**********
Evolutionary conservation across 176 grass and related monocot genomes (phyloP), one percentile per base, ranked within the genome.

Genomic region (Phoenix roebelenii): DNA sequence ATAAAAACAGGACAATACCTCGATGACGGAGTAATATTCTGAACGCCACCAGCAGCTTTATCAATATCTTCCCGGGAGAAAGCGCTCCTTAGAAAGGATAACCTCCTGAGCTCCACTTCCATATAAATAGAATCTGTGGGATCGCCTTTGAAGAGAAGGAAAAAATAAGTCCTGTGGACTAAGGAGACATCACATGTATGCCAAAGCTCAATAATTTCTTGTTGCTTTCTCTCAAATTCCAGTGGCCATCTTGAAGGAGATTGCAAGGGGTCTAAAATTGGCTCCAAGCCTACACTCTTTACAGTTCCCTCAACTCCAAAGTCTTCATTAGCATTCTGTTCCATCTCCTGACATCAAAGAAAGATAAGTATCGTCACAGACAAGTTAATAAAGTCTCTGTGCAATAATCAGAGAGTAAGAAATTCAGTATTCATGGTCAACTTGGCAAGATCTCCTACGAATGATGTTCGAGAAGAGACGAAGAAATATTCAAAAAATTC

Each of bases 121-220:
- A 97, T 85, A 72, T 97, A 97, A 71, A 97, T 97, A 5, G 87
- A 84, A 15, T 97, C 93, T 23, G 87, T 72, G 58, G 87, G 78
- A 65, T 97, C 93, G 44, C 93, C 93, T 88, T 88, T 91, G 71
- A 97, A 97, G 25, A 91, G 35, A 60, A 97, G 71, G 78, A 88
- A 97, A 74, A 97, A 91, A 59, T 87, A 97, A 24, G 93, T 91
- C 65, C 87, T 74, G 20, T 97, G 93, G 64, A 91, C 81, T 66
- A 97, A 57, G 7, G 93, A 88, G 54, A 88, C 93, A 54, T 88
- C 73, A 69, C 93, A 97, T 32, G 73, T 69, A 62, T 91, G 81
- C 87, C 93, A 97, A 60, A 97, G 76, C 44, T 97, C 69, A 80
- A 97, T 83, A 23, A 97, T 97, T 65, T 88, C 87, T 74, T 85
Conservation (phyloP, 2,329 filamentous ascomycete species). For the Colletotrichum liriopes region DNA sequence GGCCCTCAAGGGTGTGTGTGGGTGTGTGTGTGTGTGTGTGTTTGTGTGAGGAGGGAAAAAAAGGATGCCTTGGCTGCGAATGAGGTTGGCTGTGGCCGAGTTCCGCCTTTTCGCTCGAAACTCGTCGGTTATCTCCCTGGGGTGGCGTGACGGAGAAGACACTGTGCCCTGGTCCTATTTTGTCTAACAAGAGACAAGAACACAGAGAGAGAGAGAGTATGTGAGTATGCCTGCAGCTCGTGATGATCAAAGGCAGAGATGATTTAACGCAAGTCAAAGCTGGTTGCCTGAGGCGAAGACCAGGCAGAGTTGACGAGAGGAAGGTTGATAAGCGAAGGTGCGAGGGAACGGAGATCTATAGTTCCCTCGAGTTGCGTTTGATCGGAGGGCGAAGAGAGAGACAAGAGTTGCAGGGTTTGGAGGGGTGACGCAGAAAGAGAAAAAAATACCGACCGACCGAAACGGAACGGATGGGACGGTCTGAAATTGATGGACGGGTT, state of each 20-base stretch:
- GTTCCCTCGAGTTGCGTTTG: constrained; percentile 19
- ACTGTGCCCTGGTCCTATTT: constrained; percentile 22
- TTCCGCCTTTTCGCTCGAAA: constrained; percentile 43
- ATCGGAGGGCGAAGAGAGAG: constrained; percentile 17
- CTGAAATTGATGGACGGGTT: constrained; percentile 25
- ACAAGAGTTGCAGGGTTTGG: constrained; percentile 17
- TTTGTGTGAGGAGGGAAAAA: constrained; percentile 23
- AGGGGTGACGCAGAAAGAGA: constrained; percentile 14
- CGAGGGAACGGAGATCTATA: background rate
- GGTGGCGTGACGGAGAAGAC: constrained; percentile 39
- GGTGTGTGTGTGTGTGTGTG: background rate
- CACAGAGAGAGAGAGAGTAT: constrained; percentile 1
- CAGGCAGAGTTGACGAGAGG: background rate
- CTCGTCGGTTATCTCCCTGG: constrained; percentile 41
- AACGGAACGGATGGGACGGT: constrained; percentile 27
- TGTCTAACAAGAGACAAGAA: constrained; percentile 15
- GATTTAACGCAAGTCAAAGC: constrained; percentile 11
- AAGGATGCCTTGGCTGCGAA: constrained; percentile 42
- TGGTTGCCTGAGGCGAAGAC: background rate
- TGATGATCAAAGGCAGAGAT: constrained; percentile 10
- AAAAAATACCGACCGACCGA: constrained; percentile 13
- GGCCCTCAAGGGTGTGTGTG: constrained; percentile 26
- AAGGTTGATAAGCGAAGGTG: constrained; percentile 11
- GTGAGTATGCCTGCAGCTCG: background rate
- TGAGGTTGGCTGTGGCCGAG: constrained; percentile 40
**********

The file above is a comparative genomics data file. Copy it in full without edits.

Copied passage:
Evolutionary conservation across 176 grass and related monocot genomes (phyloP), one percentile per base, ranked within the genome.

Genomic region (Phoenix roebelenii): DNA sequence ATAAAAACAGGACAATACCTCGATGACGGAGTAATATTCTGAACGCCACCAGCAGCTTTATCAATATCTTCCCGGGAGAAAGCGCTCCTTAGAAAGGATAACCTCCTGAGCTCCACTTCCATATAAATAGAATCTGTGGGATCGCCTTTGAAGAGAAGGAAAAAATAAGTCCTGTGGACTAAGGAGACATCACATGTATGCCAAAGCTCAATAATTTCTTGTTGCTTTCTCTCAAATTCCAGTGGCCATCTTGAAGGAGATTGCAAGGGGTCTAAAATTGGCTCCAAGCCTACACTCTTTACAGTTCCCTCAACTCCAAAGTCTTCATTAGCATTCTGTTCCATCTCCTGACATCAAAGAAAGATAAGTATCGTCACAGACAAGTTAATAAAGTCTCTGTGCAATAATCAGAGAGTAAGAAATTCAGTATTCATGGTCAACTTGGCAAGATCTCCTACGAATGATGTTCGAGAAGAGACGAAGAAATATTCAAAAAATTC

Each of bases 121-220:
- A 97, T 85, A 72, T 97, A 97, A 71, A 97, T 97, A 5, G 87
- A 84, A 15, T 97, C 93, T 23, G 87, T 72, G 58, G 87, G 78
- A 65, T 97, C 93, G 44, C 93, C 93, T 88, T 88, T 91, G 71
- A 97, A 97, G 25, A 91, G 35, A 60, A 97, G 71, G 78, A 88
- A 97, A 74, A 97, A 91, A 59, T 87, A 97, A 24, G 93, T 91
- C 65, C 87, T 74, G 20, T 97, G 93, G 64, A 91, C 81, T 66
- A 97, A 57, G 7, G 93, A 88, G 54, A 88, C 93, A 54, T 88
- C 73, A 69, C 93, A 97, T 32, G 73, T 69, A 62, T 91, G 81
- C 87, C 93, A 97, A 60, A 97, G 76, C 44, T 97, C 69, A 80
- A 97, T 83, A 23, A 97, T 97, T 65, T 88, C 87, T 74, T 85
Conservation (phyloP, 2,329 filamentous ascomycete species). For the Colletotrichum liriopes region DNA sequence GGCCCTCAAGGGTGTGTGTGGGTGTGTGTGTGTGTGTGTGTTTGTGTGAGGAGGGAAAAAAAGGATGCCTTGGCTGCGAATGAGGTTGGCTGTGGCCGAGTTCCGCCTTTTCGCTCGAAACTCGTCGGTTATCTCCCTGGGGTGGCGTGACGGAGAAGACACTGTGCCCTGGTCCTATTTTGTCTAACAAGAGACAAGAACACAGAGAGAGAGAGAGTATGTGAGTATGCCTGCAGCTCGTGATGATCAAAGGCAGAGATGATTTAACGCAAGTCAAAGCTGGTTGCCTGAGGCGAAGACCAGGCAGAGTTGACGAGAGGAAGGTTGATAAGCGAAGGTGCGAGGGAACGGAGATCTATAGTTCCCTCGAGTTGCGTTTGATCGGAGGGCGAAGAGAGAGACAAGAGTTGCAGGGTTTGGAGGGGTGACGCAGAAAGAGAAAAAAATACCGACCGACCGAAACGGAACGGATGGGACGGTCTGAAATTGATGGACGGGTT, state of each 20-base stretch:
- GTTCCCTCGAGTTGCGTTTG: constrained; percentile 19
- ACTGTGCCCTGGTCCTATTT: constrained; percentile 22
- TTCCGCCTTTTCGCTCGAAA: constrained; percentile 43
- ATCGGAGGGCGAAGAGAGAG: constrained; percentile 17
- CTGAAATTGATGGACGGGTT: constrained; percentile 25
- ACAAGAGTTGCAGGGTTTGG: constrained; percentile 17
- TTTGTGTGAGGAGGGAAAAA: constrained; percentile 23
- AGGGGTGACGCAGAAAGAGA: constrained; percentile 14
- CGAGGGAACGGAGATCTATA: background rate
- GGTGGCGTGACGGAGAAGAC: constrained; percentile 39
- GGTGTGTGTGTGTGTGTGTG: background rate
- CACAGAGAGAGAGAGAGTAT: constrained; percentile 1
- CAGGCAGAGTTGACGAGAGG: background rate
- CTCGTCGGTTATCTCCCTGG: constrained; percentile 41
- AACGGAACGGATGGGACGGT: constrained; percentile 27
- TGTCTAACAAGAGACAAGAA: constrained; percentile 15
- GATTTAACGCAAGTCAAAGC: constrained; percentile 11
- AAGGATGCCTTGGCTGCGAA: constrained; percentile 42
- TGGTTGCCTGAGGCGAAGAC: background rate
- TGATGATCAAAGGCAGAGAT: constrained; percentile 10
- AAAAAATACCGACCGACCGA: constrained; percentile 13
- GGCCCTCAAGGGTGTGTGTG: constrained; percentile 26
- AAGGTTGATAAGCGAAGGTG: constrained; percentile 11
- GTGAGTATGCCTGCAGCTCG: background rate
- TGAGGTTGGCTGTGGCCGAG: constrained; percentile 40